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Tuesday, August 30, 2011

Sunblock 101

As many of you head to the beach for the last hurrah of Summer, don't forget the sunblock!  Here's a helpful rundown of this must-have part of your skin care routine. . .

What's the difference between UVA & UVB rays?

Photoaging - as opposed to normal temporal aging - is due to exposure to the sun’s radiation. These rays, UVA/UVB, (280-400nml on the spectrum) are from the ultraviolet portion of the light spectrum.

UVB (short length) rays penetrate just into the epidermis.  They were once thought to be the culprits in the affect on the epidermis, but UVA (long length) rays, which penetrate deeply through the body are now known to be equally if not more damaging.  Many lines of evidence indicate that the primary biological actions of UVA radiation involve DNA damage.

UVB emissions from the sun undergo significant seasonal variations; the UVA emissions, however, do not appreciably change over the course of the year. The amount of solar UVA reaching the earth's surface is much greater than that of UVB. Also, UVA is transmitted by most window glass and many plastics that do not transmit UVB.

What can happen if I don't use adequate sunblock?

Photoaging of your skin with fine lines, wrinkles, dilated pores, laxity and sagging of skin are the direct result of sun damage to the underlying collagen and elastin fibers. Hyperpigmentation can be caused or exacerbated by the sun’s stimulation of the melanocytes, causing over-production of melanin resulting in freckles, and/or reddish hyperpigmented areas.  Damage to the skin’s vasculature can result in telangectasias (broken blood vessels).  Finally, enough exposure to the sun's damaging rays can result in formation of pre-cancerous and cancerous lesions.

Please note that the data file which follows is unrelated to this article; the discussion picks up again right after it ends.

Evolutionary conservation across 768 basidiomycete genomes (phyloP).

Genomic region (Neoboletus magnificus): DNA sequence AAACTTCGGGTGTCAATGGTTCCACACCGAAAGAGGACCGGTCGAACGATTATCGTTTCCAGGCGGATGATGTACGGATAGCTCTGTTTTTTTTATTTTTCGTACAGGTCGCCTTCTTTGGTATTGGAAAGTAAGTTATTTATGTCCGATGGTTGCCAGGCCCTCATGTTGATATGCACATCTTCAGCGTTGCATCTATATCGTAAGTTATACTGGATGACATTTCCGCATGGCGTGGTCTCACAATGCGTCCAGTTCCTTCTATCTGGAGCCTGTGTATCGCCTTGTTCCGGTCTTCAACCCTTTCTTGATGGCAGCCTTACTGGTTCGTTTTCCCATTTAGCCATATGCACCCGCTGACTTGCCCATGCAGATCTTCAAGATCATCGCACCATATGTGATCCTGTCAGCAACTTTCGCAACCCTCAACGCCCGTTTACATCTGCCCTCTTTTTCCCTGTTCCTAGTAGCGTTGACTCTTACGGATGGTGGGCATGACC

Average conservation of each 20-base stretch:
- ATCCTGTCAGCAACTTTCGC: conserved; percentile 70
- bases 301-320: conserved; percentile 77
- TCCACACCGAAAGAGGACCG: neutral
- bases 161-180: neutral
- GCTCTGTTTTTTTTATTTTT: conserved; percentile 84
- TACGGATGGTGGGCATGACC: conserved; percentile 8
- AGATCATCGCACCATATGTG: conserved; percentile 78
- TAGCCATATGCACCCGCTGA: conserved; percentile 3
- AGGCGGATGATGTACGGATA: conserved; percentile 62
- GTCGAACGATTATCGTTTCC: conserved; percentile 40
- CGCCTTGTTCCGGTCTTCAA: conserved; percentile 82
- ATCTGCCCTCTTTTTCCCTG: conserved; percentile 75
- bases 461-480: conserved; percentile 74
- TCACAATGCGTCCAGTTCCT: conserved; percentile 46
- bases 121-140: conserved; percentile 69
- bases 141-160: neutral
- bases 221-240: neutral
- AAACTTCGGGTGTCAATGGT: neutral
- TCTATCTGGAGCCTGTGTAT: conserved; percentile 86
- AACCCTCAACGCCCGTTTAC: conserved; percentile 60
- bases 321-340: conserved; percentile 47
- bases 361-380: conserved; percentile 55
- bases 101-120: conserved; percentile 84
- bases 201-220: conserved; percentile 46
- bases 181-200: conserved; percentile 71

Sunscreens use a variety of ingredients to protect your skin.  There are chemicals that “absorb” the sun's rays, and there are physical blockers.  SPF ratings only apply to UVB, as UVA protection cannot be measured, since the chemicals are destroyed by the rays and the air.  Thus the need for broad spectrum coverage.  So make sure your sunscreen protects from both UVB and UVA.

As to the amount of protection needed:

SPF Rating       Amount Blocked
SPF 2                           50%
SPF 4                           75%
SPF 10                        90%
SPF 30                        96.67%
SPF 50                        98%
SPF 70                        98.57
SPF 100                      99%

No sunscreen product blocks all UV rays.  So use a good broad spectrum sunblock as directed, and try to minimize your exposure to the sun between the hours of 10 a.m. and 3 p.m.  Sun responsibly - your skin will thank you for it!

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